This basic quilt block is made of nine small fabric squares arranged in a checkerboard pattern. Strip-piecing techniques make nine-patch quilts easy.
Nine-patch is one of the fundamental quilt blocks every quilter should know how to make. Its checkerboard pattern of light and dark fabrics adds interest to many different quilt patterns. While nine-patches may look fussy, they can be made fast and accurately with strip piecing.
Supply List for Strip Piecing Nine-patch Quilts
- Fabric strips in two colors, one lighter and one darker.
- Rotary cutter
- See-through cutting ruler
- All-purpose sewing thread in a neutral color like beige or pale grey
- Sewing machine
- (Optional) ¼” quilting foot
Quilt Fabric Strip and Nine Patch Block Sizes
The strips for strip piecing are cut across the fabric width, from selvage to selvage. The wider the strips are, the bigger the finished block will be. Here’s how wide to cut the strips to make nine patch blocks of various sizes:
- 3” square finished block: cut 1½” fabric strips
- 6” block: cut 2½” fabric strips
- 9” block: cut 3½” fabric strips
- 12” block: cut 4½” fabric strips
Cutting Fabric Strips for Nine Patch Quilt Blocks
See the photos at the bottom of the page for a visual guide to making nine patch blocks. Click on any photo to enlarge it.
Start by cutting three strips each of the light and dark fabrics (or buy precut strips called jelly rolls at the local quilt shop.) Each set of six strips will produce approximately the following number of finished nine-patch blocks, depending on the usable width of the fabrics:
- 1½” strips: 16 blocks
- 2½” strips: 10 blocks
- 3½” strips: 6 blocks
Sewing the Fabric Strips into Strip Sets
The fabric strips will be sewed into two sets of three strips each. One strip set has two dark stripes on the outside and a light strip in the center, as shown in Photo 2 below. The other has two light strips on the outside and a dark stripe in the center, as shown in Photo 3 below. To sew the blocks together:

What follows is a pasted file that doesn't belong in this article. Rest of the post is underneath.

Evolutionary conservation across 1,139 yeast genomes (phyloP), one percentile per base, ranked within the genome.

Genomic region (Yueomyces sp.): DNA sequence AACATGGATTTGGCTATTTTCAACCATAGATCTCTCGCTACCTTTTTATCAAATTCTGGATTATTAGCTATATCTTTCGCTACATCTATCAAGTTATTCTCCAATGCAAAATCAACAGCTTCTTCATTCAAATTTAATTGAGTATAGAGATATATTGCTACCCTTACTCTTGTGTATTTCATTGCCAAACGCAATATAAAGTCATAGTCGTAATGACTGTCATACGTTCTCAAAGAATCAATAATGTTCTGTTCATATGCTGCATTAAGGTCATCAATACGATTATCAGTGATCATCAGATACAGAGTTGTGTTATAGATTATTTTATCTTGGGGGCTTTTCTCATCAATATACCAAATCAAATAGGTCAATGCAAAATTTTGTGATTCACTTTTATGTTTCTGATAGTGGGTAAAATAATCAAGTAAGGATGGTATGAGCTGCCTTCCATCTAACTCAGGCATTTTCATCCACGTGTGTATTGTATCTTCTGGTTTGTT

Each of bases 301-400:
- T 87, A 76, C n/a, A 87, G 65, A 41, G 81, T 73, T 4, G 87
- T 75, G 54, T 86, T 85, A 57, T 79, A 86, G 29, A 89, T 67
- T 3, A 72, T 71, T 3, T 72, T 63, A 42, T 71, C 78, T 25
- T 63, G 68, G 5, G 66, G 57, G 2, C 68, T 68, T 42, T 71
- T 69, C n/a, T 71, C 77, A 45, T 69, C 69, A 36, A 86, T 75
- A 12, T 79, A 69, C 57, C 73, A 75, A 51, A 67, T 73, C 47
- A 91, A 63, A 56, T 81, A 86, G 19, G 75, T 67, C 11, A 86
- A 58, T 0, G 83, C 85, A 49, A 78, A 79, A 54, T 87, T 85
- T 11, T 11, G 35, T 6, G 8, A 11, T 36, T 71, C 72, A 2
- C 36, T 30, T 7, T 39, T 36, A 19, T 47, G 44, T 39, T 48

- Lay one strip of light fabric and one of dark fabric with the right sides together.
- Sew along one long side of the paired strips with a scant ¼” seam, then press the seam toward the darker fabric.
- Sew the third strip to the strip set so the light and dark strips alternate. Press the seam toward the darker fabric.
- Sew the second set of strips together, pressing the seams toward the darker fabric.
- Lay the two strip sets with right sides together so the seams nest, as shown in Photo 4 below.
- Use a rotary cutter and a cutting ruler to cut sub-units from the paired strip units. The sub-units should be the same width as the original strips. For example, if the fabric strips were 1½” wide, cut the sub-units 1½” wide.
Assembling the Strip Sets into Nine Patch Blocks
The final step is to sew the sub-cut units into nine-patch blocks.
- Count the sub-units and set aside one-third of them. Those will be used to complete the nine-patch blocks later.
- Sew together the remaining two-thirds of the nested sub-units, joining each pair along one long side. Use chain piecing to save thread and speed up the stitching. Press the seam to one side.
- Separate the last third of the sub-cut units so they are no longer nested together.
Making Positive or Negative Nine Patch Blocks
At this point, it’s possible to make two different types of nine-patch blocks:
- Positive nine patch blocks, where the darker fabric anchors the four corners
- Negative nine patch blocks, where the lighter fabric is in the corners.
See Photo 5 below for examples of both negative and positive blocks. Some nine-patch quilts call for positive nine-patch blocks, some call for negative blocks, and some call for both. To assemble a finished block:
- Sew one sub-unit at a time to the larger sub-units, positioning the seam to make the finished block either positive or negative nine patches.
- Press the blocks and square them up. They are now ready to use in a quilt.